Introduction

Companies have a moral responsibility towards the society in the pursuit of their growth and development. A responsible behavior by a company is demonstrated by the extent of its disclosures and transparency in business and by adherence to the laws applicable to it. These aspects of governance bring about confidence in the minds of the investors in particular and the society at large. Proper, timely and accurate disclosures play a large role in establishing a company as a good corporate citizen.

In context of the companies incorporated in India, the Companies Act, 2013 (the Act) is the base regulation with which a company is supposed to be managed. The Act which got assent from the President of India in August, 2013, provides for the mechanism for dealing with companies who have violated the provisions of the Act in the course of their business activities. Chapters XXVIII and XXIX of the Act provide for the manner in which a company would be adjudicated for non-compliances of the provisions of the Act.

In this Article we try to analyze different aspects by which a company may be held liable for non-compliances under the Act.

Offences under the Companies Act, 2013

The terms ‘Offences’ is not defined under the Act. However, a general interpretation of the term can be derived by analyzing the following definitions.

The Macmillan Dictionary defines the term Offence as,

“a crime or illegal activity for which there is a punishment.

As per Section 2(n) of the Code of Criminal Procedure, 1973 (CrPC), an Offence is defined as,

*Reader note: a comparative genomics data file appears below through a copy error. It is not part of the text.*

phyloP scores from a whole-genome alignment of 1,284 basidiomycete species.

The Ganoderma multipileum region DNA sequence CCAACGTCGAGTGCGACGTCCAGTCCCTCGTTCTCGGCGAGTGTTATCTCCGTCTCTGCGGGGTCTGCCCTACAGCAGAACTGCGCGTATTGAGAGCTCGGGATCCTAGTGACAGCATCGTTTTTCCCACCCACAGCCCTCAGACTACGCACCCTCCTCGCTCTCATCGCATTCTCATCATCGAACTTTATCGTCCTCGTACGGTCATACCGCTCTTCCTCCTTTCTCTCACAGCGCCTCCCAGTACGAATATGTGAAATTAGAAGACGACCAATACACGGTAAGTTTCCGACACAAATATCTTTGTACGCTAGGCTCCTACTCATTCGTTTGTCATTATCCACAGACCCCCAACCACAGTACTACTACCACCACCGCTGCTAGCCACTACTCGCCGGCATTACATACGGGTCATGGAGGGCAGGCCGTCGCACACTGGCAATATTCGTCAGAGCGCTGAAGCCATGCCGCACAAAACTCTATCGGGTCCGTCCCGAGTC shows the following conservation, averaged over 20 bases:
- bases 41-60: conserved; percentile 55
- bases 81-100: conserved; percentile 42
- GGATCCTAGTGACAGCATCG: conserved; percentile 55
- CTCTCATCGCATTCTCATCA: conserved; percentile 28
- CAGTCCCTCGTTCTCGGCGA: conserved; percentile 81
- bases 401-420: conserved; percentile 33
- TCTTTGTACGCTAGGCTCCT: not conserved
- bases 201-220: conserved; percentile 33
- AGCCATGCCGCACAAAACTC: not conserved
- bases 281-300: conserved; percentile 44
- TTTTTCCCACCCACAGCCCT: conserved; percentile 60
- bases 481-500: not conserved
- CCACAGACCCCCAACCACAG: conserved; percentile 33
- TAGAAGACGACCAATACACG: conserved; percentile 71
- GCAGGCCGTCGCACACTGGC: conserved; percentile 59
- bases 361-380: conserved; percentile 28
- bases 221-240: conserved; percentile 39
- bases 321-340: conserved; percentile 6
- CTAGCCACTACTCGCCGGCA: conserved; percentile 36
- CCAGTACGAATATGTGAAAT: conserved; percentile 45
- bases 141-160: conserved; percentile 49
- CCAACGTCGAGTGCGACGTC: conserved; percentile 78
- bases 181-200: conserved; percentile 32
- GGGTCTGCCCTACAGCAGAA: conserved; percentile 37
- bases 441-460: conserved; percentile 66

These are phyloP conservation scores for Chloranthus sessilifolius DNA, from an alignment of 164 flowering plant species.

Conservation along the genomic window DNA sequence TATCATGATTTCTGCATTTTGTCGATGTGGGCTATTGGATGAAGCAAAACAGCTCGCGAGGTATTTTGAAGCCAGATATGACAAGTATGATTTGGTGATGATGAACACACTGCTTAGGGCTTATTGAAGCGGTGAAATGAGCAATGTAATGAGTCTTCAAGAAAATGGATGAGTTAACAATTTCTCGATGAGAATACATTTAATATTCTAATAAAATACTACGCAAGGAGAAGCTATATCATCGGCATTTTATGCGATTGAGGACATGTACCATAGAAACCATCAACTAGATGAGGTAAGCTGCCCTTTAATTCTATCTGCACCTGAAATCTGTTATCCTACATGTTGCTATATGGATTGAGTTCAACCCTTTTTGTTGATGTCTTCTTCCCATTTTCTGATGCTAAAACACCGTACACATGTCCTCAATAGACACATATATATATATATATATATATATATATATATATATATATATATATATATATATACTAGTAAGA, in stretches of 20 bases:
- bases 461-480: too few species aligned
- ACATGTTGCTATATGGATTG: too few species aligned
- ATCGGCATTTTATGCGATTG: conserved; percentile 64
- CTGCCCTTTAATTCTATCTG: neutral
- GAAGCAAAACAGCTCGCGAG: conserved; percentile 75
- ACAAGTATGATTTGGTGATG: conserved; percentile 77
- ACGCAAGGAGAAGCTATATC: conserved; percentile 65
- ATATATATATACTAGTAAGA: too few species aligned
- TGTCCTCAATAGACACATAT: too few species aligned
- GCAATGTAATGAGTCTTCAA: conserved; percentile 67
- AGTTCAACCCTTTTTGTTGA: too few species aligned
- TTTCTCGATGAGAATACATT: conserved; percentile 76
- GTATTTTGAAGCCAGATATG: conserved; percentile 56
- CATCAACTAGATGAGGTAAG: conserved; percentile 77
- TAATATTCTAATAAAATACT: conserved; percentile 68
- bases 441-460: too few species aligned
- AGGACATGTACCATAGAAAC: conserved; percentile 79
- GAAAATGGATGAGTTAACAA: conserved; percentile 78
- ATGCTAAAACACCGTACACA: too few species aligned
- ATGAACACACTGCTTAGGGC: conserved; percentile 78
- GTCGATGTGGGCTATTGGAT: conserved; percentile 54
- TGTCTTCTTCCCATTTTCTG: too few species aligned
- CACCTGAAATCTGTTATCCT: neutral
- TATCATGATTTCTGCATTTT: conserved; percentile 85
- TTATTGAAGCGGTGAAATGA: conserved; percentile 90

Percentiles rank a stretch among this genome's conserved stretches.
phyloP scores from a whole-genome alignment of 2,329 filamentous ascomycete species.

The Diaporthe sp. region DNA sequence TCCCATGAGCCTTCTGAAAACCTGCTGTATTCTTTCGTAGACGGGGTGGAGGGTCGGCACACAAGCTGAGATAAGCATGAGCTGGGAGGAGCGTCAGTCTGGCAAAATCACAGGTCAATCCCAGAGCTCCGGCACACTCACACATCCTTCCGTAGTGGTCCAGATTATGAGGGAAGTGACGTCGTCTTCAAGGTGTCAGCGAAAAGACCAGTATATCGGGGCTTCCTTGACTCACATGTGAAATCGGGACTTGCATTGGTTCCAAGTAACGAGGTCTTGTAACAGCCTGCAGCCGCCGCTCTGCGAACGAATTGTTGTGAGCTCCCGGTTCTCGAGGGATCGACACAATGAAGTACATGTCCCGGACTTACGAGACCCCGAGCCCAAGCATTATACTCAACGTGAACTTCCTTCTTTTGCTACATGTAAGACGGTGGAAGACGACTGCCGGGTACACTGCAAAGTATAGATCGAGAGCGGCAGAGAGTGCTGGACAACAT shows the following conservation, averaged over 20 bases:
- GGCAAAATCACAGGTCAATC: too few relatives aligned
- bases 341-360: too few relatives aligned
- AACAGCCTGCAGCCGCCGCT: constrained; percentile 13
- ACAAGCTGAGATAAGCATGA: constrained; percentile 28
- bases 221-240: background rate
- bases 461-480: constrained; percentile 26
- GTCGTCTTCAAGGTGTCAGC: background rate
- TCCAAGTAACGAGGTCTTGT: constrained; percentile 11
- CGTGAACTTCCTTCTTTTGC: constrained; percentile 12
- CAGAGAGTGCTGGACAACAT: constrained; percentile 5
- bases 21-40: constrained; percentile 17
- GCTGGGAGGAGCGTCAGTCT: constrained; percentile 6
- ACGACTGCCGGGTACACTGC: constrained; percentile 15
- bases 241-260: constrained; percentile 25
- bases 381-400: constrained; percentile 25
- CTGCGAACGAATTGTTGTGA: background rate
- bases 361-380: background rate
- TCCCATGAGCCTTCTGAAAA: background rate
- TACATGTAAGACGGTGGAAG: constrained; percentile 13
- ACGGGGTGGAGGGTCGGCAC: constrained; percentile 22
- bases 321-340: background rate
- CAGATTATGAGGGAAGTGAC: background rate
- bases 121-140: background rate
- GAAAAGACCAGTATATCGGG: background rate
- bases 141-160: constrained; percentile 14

““offence” means any act or omission made punishable by any law for the time being in force and includes any act in respect of which a complaint may be made under section 20 of the Cattle trespass Act, 1871 (1 of 1871);”

A plain reading of these definitions gives a view that an offence is an act committed by not adhering to the provisions of the law under the purview of which the said action was done or was about to be done. Therefore, any act done by an officer of a Company which is not in sync with the requirements of the Act would constitute an Offence. An Offence in a company may be done either by connivance i.e. when the officers of the Company are aware of an unlawful act being committed or by inadvertence i.e. when it was done accidently or unknowingly.

Section 439 of the Act prescribes that all the offences under the Act shall be non-cognizable except for the offences prescribed under section 212(6) i.e. those involving fraud. A non-cognizable offence as per section 2(l) of the CrPC means an offence for which, a police officer has no authority to arrest without a warrant. The Act also provides that the Central Government may, if required, establish Special Courts for the purpose of providing speedy trail of offences under the Act.